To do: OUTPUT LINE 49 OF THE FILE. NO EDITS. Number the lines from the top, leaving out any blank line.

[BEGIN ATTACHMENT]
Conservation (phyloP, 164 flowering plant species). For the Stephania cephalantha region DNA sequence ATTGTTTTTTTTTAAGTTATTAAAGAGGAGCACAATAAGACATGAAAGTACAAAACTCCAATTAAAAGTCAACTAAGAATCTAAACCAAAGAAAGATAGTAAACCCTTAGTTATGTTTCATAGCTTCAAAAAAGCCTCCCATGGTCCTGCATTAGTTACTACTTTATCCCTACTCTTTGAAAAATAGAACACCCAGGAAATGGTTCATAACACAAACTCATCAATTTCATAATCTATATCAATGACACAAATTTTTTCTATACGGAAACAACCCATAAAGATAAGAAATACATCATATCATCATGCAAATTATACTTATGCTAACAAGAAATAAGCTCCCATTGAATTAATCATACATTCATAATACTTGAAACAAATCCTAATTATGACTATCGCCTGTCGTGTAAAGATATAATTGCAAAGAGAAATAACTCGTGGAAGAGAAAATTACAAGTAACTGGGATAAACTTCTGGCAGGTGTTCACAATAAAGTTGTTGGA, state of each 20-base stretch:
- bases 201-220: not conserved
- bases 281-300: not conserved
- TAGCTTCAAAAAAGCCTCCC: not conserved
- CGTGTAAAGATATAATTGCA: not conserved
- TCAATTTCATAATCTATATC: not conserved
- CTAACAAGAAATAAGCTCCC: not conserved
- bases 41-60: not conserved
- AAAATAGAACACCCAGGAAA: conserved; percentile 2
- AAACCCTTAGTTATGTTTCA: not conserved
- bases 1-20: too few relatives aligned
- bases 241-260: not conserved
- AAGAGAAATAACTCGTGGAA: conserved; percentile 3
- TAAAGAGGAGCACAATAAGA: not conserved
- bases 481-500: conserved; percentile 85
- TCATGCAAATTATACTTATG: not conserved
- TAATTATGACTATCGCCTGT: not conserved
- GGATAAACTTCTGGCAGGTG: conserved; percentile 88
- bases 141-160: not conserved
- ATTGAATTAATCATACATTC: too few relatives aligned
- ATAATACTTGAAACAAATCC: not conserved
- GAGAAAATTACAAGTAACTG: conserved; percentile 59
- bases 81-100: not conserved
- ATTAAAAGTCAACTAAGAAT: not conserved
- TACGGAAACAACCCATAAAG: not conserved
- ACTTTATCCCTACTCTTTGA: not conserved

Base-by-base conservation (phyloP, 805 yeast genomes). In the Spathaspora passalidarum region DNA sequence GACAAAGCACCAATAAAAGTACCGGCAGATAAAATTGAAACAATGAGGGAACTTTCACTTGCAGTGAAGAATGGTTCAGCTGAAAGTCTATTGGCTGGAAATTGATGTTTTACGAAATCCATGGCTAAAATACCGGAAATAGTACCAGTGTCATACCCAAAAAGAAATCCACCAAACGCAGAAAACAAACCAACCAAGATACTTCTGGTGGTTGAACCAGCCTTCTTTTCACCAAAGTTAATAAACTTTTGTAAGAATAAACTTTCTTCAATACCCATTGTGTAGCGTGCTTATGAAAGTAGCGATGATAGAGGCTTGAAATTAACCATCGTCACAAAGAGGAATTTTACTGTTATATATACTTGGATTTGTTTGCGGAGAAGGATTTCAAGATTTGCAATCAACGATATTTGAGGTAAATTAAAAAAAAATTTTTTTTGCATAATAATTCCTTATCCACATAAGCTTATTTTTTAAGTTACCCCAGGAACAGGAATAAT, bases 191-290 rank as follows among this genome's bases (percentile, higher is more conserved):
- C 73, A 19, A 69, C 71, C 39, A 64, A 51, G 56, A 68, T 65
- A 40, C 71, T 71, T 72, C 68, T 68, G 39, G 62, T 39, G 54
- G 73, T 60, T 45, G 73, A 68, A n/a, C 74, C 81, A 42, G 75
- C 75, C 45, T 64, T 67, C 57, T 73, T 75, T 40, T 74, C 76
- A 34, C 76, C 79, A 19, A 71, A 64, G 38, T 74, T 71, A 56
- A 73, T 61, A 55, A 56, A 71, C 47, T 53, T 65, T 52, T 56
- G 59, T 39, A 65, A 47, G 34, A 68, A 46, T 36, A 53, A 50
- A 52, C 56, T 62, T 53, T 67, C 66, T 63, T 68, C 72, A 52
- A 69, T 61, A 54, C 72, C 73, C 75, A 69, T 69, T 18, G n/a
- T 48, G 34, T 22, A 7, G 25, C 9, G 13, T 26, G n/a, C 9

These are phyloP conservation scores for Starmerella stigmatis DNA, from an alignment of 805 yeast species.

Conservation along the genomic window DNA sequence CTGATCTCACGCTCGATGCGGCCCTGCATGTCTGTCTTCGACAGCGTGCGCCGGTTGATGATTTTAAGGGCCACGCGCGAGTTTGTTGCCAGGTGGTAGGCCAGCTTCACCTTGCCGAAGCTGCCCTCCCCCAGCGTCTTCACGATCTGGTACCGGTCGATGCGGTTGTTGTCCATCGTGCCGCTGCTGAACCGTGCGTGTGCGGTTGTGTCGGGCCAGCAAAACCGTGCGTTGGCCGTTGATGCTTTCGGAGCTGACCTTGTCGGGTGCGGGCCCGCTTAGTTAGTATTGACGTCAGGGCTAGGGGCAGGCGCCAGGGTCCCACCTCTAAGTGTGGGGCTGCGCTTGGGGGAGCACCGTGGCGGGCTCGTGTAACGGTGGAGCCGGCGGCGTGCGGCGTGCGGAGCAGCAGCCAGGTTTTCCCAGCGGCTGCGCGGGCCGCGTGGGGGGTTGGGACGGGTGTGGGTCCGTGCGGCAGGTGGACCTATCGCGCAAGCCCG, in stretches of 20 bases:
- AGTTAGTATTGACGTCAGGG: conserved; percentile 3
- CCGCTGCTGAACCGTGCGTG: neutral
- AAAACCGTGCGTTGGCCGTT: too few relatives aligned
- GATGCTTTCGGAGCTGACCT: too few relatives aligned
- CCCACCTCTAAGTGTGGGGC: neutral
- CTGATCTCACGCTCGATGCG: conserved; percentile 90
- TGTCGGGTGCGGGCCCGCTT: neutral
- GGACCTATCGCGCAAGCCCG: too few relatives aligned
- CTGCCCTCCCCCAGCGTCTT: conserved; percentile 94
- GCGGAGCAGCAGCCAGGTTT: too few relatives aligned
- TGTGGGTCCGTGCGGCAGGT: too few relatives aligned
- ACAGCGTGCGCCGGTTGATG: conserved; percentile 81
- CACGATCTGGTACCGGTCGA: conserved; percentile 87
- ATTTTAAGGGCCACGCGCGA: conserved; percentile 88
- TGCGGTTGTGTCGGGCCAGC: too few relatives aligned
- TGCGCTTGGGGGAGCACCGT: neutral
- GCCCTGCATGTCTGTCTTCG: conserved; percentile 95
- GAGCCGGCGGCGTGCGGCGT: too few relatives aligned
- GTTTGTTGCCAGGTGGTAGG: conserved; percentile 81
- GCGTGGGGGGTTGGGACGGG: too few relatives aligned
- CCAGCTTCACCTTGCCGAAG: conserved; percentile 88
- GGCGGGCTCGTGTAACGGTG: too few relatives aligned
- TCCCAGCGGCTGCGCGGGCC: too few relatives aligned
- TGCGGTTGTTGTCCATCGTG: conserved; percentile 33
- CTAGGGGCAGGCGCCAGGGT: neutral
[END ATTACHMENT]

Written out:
- GCGGAGCAGCAGCCAGGTTT: too few relatives aligned